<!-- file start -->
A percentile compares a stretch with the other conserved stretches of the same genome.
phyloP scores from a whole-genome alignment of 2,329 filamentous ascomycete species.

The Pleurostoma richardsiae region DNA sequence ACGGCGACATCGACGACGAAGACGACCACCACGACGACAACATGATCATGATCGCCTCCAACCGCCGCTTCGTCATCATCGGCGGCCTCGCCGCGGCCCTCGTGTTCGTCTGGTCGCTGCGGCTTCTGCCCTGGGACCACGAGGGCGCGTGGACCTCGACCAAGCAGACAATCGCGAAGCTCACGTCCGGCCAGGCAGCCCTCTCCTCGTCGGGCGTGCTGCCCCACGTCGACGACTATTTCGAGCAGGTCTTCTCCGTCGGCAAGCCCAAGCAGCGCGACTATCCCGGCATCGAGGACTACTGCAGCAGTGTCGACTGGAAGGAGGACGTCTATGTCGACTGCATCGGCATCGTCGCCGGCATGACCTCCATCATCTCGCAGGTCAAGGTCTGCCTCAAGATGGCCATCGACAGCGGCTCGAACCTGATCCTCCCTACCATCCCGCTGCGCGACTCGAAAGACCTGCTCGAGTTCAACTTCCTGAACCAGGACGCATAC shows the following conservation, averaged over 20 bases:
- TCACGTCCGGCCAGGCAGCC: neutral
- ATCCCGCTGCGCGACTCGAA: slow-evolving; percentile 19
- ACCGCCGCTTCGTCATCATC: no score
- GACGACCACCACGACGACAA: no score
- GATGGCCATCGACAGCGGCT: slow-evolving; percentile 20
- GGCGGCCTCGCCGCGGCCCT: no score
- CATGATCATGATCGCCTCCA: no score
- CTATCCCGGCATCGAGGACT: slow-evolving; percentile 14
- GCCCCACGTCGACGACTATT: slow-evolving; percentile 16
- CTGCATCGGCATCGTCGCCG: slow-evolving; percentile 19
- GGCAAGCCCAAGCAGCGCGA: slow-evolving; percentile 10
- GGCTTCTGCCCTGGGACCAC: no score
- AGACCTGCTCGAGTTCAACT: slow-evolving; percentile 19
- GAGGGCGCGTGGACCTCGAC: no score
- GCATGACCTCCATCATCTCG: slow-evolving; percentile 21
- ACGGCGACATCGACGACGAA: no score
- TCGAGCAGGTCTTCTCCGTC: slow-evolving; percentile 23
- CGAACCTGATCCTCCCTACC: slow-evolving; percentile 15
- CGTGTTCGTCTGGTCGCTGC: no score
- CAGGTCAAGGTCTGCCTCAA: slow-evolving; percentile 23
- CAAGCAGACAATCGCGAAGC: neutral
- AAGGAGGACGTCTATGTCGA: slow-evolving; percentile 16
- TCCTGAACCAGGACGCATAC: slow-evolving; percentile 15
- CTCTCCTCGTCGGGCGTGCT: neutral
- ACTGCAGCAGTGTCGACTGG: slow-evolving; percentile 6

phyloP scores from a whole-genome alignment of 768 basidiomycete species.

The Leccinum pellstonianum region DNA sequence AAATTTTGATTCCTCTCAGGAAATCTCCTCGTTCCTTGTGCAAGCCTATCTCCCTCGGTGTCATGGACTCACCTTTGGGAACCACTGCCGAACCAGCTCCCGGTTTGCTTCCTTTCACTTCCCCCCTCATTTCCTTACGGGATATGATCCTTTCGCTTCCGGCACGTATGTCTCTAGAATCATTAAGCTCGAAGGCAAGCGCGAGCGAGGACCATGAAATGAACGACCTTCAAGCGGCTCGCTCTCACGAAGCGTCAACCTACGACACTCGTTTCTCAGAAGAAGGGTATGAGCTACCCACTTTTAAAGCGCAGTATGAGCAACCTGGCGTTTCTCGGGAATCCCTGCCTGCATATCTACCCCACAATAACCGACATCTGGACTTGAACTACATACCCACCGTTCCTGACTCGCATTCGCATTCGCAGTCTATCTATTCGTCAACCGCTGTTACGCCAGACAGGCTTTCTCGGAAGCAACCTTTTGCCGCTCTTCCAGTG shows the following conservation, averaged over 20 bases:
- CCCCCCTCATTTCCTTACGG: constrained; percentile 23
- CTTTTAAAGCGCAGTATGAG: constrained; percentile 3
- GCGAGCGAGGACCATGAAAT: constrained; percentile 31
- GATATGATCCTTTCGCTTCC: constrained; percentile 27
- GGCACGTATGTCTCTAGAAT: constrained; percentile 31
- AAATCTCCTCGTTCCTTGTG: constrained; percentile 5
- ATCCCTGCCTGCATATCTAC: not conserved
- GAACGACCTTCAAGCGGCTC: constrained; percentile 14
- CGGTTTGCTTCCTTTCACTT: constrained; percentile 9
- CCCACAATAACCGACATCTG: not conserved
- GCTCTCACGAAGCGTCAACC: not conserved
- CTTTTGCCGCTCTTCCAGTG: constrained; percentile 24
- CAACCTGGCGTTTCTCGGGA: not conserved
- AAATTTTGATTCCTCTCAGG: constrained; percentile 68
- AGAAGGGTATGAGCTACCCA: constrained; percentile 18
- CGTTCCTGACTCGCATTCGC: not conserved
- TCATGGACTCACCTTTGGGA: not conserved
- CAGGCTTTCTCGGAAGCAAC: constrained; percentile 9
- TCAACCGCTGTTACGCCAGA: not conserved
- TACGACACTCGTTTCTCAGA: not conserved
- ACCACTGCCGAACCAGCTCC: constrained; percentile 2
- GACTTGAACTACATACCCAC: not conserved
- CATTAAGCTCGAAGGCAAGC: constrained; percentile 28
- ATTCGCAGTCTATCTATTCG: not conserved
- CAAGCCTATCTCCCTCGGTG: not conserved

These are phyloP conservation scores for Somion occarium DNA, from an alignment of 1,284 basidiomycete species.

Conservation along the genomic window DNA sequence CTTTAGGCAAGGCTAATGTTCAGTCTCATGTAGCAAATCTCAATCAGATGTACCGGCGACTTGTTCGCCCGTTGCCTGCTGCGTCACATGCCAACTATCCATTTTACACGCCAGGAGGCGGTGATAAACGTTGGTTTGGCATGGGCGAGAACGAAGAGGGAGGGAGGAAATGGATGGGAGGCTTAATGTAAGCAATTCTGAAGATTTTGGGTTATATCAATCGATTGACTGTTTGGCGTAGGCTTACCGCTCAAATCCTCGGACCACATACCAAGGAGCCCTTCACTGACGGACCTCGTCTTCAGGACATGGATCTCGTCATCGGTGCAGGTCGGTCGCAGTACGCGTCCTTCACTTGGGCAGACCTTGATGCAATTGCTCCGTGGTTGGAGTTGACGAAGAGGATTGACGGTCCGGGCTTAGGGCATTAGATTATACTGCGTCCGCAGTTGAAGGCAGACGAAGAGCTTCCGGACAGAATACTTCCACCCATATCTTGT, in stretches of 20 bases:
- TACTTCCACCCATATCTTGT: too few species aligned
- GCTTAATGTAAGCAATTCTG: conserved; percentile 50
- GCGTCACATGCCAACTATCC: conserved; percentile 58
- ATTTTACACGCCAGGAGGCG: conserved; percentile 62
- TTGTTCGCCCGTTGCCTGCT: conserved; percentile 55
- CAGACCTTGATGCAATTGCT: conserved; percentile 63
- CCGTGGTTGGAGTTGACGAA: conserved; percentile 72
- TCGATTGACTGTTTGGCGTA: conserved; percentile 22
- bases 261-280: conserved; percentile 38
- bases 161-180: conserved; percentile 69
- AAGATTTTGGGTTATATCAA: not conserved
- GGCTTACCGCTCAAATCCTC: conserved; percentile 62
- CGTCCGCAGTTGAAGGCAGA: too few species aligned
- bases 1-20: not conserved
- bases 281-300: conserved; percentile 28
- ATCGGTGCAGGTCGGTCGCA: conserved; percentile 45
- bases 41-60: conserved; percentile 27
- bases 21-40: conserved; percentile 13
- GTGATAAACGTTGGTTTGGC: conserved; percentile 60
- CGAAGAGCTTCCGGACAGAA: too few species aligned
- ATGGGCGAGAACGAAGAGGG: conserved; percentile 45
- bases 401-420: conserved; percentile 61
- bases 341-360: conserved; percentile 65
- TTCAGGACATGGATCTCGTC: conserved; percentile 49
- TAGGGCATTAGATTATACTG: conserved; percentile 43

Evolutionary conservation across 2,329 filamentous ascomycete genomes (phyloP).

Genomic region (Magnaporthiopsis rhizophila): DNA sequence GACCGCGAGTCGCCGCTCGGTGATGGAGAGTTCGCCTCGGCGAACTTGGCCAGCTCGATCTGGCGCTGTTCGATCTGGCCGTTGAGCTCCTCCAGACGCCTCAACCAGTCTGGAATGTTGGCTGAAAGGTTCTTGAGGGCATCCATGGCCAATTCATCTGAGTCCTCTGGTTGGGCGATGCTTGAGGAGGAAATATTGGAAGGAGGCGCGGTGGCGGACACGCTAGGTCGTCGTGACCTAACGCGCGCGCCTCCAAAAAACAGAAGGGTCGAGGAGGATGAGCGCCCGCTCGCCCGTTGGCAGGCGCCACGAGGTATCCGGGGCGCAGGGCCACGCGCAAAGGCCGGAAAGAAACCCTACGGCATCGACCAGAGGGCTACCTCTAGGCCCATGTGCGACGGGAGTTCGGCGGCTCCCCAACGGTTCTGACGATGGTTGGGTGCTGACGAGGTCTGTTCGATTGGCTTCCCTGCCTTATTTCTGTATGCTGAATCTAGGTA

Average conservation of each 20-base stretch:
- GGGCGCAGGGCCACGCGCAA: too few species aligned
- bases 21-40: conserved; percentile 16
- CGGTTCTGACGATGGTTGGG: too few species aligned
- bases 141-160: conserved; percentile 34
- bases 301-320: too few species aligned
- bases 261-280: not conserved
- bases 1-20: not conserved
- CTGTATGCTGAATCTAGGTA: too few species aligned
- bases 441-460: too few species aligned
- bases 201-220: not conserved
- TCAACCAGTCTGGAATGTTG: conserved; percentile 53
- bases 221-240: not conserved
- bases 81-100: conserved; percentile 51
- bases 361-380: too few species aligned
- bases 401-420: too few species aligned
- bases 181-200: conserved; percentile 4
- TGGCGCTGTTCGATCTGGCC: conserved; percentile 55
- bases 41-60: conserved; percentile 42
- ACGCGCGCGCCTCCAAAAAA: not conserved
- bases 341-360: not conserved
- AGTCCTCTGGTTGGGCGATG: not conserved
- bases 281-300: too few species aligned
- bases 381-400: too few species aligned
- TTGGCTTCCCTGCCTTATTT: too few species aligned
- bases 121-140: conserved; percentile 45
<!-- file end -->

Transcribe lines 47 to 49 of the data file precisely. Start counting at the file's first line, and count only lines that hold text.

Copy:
- TCATGGACTCACCTTTGGGA: not conserved
- CAGGCTTTCTCGGAAGCAAC: constrained; percentile 9
- TCAACCGCTGTTACGCCAGA: not conserved